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Google-Microsoft search war hits new heights

Google blames Microsoft for antitrust probe; analysts say it's but another front in search war

March 2, 2010 05:50 PM ET

Computerworld - The already heated online search war cranked up a notch in recent days as Google officials openly blamed Microsoft for triggering the European Commission's antitrust probe into its activities.

Analysts say that if true, Microsoft's decision to seek an EC antitrust investigation into Google activities would mark the latest move in its continuing effort to knock the high-riding search vendor down a peg or two.

The EC announced late last month that it had launched an antitrust investigation of Google based on complaints from three firms, two with connections to Microsoft.

Over the past year or so, Microsoft has been spending a lot of money and development resources to capture some of Google's 60% share of the search market. But while the release of Microsoft's Bing search engine last summer did garner a lot of attention, Google still maintains the dominant position it has held in the search market for years.

Now Microsoft appears to be taking a different route -- creating a legal storm that would distract Google officials and keep them from focusing on the future of the business.

"Against Google's level of control," any effort to compete directly in the search business "could take [Microsoft] a lot of years and a massive investment," said Rob Enderle, an analyst with the Enderle Group. "This approach [using legal means to distract Google] potentially shortens their time and the investment.

"The disparity in market share is simply too large for them to close the gap unless Google makes a massive sustained mistake or is hit by a successful antitrust action," he added.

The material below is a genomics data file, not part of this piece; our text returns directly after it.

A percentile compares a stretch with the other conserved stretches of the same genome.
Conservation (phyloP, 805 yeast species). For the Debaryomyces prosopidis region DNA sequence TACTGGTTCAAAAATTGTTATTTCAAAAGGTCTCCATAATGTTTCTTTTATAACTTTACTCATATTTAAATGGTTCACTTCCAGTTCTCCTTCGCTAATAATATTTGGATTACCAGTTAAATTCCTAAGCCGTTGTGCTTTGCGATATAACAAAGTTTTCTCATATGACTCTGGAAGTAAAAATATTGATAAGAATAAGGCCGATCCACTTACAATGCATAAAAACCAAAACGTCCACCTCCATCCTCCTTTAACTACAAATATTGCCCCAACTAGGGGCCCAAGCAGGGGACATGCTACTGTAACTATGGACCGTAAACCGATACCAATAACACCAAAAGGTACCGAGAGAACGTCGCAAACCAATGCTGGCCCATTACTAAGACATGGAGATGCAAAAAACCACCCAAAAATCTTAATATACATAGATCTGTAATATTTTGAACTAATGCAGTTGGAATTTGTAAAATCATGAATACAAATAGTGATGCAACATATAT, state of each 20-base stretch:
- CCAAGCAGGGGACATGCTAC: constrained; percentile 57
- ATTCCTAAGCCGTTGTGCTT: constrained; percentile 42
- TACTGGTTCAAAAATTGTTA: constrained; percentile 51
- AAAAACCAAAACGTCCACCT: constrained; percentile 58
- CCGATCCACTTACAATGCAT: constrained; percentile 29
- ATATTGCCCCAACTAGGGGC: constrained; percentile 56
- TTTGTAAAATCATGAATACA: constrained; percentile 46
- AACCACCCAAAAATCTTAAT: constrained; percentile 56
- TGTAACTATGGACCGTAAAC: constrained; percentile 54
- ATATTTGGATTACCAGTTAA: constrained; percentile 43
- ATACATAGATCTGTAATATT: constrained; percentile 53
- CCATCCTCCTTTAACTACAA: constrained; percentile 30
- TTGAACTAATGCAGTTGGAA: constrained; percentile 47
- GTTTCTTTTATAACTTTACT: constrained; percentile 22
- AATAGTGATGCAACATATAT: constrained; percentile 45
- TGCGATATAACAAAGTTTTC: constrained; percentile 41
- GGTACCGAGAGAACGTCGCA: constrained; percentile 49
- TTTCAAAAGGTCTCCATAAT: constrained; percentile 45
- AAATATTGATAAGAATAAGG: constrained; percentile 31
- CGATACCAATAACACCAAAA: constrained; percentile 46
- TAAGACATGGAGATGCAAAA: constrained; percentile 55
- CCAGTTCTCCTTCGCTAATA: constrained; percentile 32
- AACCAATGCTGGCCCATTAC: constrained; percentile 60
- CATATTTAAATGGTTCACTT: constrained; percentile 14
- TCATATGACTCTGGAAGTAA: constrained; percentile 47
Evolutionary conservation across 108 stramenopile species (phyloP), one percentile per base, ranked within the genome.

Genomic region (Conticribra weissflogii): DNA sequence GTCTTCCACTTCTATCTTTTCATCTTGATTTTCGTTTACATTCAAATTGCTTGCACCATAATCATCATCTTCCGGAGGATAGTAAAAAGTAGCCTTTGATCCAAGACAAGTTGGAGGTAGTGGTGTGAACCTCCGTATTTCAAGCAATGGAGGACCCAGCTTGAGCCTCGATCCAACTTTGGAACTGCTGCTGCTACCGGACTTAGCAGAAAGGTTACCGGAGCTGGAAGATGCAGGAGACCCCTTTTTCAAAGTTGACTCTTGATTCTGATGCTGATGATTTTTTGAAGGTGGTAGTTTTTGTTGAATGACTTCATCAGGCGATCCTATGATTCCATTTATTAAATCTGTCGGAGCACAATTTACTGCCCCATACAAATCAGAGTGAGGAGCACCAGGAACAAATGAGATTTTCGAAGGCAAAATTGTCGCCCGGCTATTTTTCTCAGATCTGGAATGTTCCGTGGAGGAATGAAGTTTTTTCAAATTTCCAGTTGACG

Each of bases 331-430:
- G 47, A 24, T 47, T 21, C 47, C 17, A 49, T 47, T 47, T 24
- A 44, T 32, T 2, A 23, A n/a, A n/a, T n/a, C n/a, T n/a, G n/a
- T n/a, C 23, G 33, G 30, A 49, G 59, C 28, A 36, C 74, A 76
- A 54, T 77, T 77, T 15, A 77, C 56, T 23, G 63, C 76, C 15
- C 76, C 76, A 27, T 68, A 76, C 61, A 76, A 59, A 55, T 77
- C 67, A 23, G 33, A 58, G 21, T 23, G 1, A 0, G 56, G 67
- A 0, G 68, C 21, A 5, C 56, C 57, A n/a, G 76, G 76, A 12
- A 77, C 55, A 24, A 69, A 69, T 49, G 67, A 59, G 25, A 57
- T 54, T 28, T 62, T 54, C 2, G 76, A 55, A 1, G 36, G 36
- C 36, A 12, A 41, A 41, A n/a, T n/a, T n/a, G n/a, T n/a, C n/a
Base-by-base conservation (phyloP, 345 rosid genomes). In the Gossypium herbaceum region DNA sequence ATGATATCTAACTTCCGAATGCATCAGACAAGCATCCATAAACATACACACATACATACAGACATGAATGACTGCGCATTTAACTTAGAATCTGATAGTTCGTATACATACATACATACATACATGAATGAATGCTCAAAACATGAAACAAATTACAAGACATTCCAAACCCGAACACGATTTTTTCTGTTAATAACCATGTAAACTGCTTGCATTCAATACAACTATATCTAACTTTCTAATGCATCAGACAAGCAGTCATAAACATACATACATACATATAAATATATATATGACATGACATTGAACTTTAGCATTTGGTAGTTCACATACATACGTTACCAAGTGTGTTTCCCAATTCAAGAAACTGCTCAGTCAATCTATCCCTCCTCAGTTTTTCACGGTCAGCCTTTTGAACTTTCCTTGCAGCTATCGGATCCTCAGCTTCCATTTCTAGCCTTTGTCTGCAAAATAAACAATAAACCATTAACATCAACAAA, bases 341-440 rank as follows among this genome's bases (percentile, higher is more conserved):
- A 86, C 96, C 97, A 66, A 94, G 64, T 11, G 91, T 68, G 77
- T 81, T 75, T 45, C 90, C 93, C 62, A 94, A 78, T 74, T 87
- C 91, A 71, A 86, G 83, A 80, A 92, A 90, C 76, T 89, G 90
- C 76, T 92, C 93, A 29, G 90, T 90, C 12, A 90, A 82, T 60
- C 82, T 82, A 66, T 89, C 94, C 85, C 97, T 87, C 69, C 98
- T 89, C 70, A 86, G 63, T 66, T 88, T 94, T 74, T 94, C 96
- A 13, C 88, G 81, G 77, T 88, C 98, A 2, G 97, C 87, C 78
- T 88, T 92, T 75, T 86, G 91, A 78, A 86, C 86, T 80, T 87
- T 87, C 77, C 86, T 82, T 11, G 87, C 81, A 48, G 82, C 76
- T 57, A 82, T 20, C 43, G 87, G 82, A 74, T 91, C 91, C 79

Whit Andrews, an analyst at Gartner Inc., said it's no surprise that the Microsoft-Google battle would enter a new realm, in this case the courtroom.

"I think that search is the most important crossroads in the history of information," Andrews said. "I expect the striving conflict among the most powerful companies and countries in the world to intensify."

In a conference call with journalists last week, Julia Holtz, Google's top antitrust lawyer, blamed Microsoft for sparking the probe. "Microsoft is our competitor, and that explains many actions," she said.

She noted that the three companies whose complaints triggered the investigation included Ciao, a German company acquired by Microsoft in 2008.

"Ciao [was] a long-time AdSense partner of Google's, with whom we always had a good relationship," Holtz said in a blog post. "However, after Microsoft acquired Ciao in 2008, we started receiving complaints about our standard terms and conditions. They initially took their case to the German competition authority, but it now has been transferred to Brussels."

She also noted that a second complainent, Foundem, a U.K. price comparison site, is a member of of a trade group called iComp, which is largely funded by Microsoft.

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